This week, while browsing our Flickr site (which, by the way, has over 15,900 images!), we stumbled across the book Field Book of Giant Fishes (1949), by J.R. Norman and F.C. Fraser, and were intrigued. What exactly was a giant fish by this book’s standards, and what would we find when we delved into the pages of this enigmatic title?
To our delight, we found some surprising species featured within this volume. Species that make you think, “Maybe we aren’t too far off from the dinosaurs.” Some even include creatures that might be responsible for many of the “sea monster” claims sailors have made over the years. Plus, as is always a bonus for us, the descriptions were accompanied by lovely illustrations (by W.P.C. Tenison) of the mighty fish that call our oceans home today. We thought this title offered a great opportunity to showcase some of these aquatic marvels. So, without further ado…
1) Giant Oar-Fish, also known as the King of Herrings. This critter is the world’s longest bony fish, reaching up to at least 11 meters (unconfirmed reports of 17 meters exist!) and weighing upwards of 300 kg! Living 300-1000 meters below the ocean’s surface, it is a rarely-seen deep sea wonder. Nevertheless, many scientists believe that this colossal beast may be responsible for many of the strange sea monster sightings reported throughout the years.
Despite the scarcity of sightings, there are several documented encounters with this species:
- On Dec. 10, 2010, a live specimen measuring 4 meters was caught off the Sinaloan coast of Mexico. One of the fisherman who caught it cautioned that “it might be the devil” and “feared it might swallow them.”
- On April 6, 2011, a 3.5 meter Giant Oar-Fish was found off of the east coast of Taiwan. It is believed that the creature surfaced as a result of the tsunami that hit Japan in March. Thus, it was given the nickname “Earthquake Fish.”
- And finally, in 1996, a 7-meter specimen was caught off of the coast of California. Pictured below is a team of Navy SEALs displaying the beast. (Image from pg. 20, All Hands)
2) Blue Whale. So, everyone’s familiar with the Blue Whale – the largest animal on the face of the planet, and, for that matter, the largest animal known to have ever existed. (Take that, Dinosaurs!). At 30 meters long and 180 metrics tons, this creature is truly a behemoth. However, despite its size, the Blue Whale’s diet consists completely of small crustaceans called krill.
Some very interesting facts about the Blue Whale:
- It’s tongue weighs as much as an elephant (which, incidentally, is the largest living land mammal)
- When fully expanded, a Blue Whale’s mouth is large enough to hold 90 metrics tons of food and water
- Despite this large mouth, the Whale’s throat is so small that it cannot swallow anything larger than a beach ball
- At birth, Blue Whales weigh 6,000 lbs – the weight of a full-grown hippopotamus – and drink an average of 100 gallons of milk every day
- Blue Whale calves gain as much as 200 lbs every day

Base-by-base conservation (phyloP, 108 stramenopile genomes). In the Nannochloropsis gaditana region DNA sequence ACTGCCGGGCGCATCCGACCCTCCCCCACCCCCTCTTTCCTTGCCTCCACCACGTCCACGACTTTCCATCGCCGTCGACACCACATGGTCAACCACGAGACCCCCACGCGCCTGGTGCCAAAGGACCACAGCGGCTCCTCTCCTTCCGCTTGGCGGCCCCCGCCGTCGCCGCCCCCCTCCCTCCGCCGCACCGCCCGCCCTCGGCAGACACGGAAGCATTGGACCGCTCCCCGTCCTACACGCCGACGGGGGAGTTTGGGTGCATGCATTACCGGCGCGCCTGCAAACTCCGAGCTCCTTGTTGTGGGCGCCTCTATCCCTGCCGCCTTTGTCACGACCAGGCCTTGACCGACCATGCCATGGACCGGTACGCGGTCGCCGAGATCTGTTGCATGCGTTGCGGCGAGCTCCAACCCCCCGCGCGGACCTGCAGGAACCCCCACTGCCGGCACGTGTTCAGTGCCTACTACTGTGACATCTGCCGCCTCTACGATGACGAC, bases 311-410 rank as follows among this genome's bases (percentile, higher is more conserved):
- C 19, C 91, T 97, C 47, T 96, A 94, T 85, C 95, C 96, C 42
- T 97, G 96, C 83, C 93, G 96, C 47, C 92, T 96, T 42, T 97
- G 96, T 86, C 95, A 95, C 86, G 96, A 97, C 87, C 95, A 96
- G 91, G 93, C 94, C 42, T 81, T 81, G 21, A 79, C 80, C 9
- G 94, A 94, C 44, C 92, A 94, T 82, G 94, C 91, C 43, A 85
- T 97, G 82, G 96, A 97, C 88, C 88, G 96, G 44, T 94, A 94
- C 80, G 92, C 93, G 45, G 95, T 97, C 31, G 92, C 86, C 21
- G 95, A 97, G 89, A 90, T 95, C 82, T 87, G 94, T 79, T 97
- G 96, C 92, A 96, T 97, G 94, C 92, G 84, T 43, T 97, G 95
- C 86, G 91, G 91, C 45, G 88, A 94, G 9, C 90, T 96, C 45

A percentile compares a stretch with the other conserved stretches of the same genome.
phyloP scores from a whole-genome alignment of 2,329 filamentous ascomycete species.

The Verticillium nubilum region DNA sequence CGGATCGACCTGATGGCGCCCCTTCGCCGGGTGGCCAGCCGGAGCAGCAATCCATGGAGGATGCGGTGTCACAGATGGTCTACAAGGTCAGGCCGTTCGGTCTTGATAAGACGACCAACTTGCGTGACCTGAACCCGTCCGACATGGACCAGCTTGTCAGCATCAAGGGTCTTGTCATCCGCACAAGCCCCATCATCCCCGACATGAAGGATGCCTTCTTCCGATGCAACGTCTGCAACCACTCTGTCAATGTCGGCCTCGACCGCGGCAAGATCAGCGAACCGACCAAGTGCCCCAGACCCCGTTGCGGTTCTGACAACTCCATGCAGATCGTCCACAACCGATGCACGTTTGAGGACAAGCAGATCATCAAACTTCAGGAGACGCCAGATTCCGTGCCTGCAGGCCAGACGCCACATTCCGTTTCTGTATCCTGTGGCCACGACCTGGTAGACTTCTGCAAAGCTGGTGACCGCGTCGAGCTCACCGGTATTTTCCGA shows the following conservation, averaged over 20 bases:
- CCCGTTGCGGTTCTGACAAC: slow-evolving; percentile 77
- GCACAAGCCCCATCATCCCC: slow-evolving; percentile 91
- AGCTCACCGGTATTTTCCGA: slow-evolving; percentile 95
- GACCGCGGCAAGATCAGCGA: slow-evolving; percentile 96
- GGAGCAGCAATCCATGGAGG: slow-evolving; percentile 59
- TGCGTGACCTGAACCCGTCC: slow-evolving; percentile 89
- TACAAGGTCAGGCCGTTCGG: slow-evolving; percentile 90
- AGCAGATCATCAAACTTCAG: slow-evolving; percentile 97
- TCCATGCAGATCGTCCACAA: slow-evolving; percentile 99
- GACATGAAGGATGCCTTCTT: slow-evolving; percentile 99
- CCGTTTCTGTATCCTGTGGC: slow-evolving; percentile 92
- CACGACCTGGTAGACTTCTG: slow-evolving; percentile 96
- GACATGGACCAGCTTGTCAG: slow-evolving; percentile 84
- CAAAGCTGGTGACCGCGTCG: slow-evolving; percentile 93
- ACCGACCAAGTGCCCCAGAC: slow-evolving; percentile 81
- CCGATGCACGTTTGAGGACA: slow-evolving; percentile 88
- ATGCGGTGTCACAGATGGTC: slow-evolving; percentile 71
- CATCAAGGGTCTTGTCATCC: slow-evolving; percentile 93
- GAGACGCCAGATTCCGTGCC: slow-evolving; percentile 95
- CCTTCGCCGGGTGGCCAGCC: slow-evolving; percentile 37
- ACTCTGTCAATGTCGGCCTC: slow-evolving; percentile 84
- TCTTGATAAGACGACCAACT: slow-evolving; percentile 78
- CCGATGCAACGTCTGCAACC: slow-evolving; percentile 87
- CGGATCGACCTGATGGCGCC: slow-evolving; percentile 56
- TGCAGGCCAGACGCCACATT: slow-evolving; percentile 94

- A Blue Whale’s Heart weighs 1,300 lbs.
3) Narwhal. Although not a mammoth in proportions, this sea critter nevertheless has many links to mythological associations. For obvious reasons, it is known as the “sea unicorn,” and Medieval Europeans believed that these “unicorn” horns possessed magical powers, such as the ability to cure poison and melancholia. The Inuit people believe the Narwhal tusk came about when “a women with a harpoon rope tied around her waist was dragged into the ocean after the harpoon had struck a large narwhal. She was transformed into a Narwhal herself, and her hair, which she was wearing in a twisted knot, became the characteristic spiral Narwhal tusk.”
- The Narwhal is most closely related to the Beluga Whale, and together they make up the only two living species of the Monodontidae family
- Narwhals are a strictly Arctic species, and rarely venture below 65 degrees North latitude
- The Narwhal’s name comes from the Old Norse word “nár,” which means “corpse.” It was given this name due to its grayish pigmentation, which gave it the appearance of a drowned sailor.
- A male Narwhal’s tusk can grow as long as 3 meters and weigh up to 22 lbs. About 1 in 500 male Narwhals grows a second tusk.
- In the 16th century, Queen Elizabeth was given a carved and bejeweled Narwhal tusk worth £10,000 – the cost of, in those times, an entire castle!
- The Narwhal is one of two possible explanations for the “giant sea phenomenon” described by Jules Verne in Twenty Thousand Leagues Under the Sea. (The other possibility? A man-made vessel. We like the Narwhal option better!)
We hope you’ve enjoyed these fun facts about some surprising creatures from the sea. Don’t forget that these are only a few of the animals pictured in our book of the week, Field Book of Giant Fishes (1949), by J.R. Norman and F.C. Fraser. The color illustrations from this book can be found on our Flickr site, but there are also dozens of smaller, ink drawings within the actual text, so be sure to check out the book in BHL as well!And remember, it might not be the age of the dinosaurs, but we’ve still got some mammoths living among us!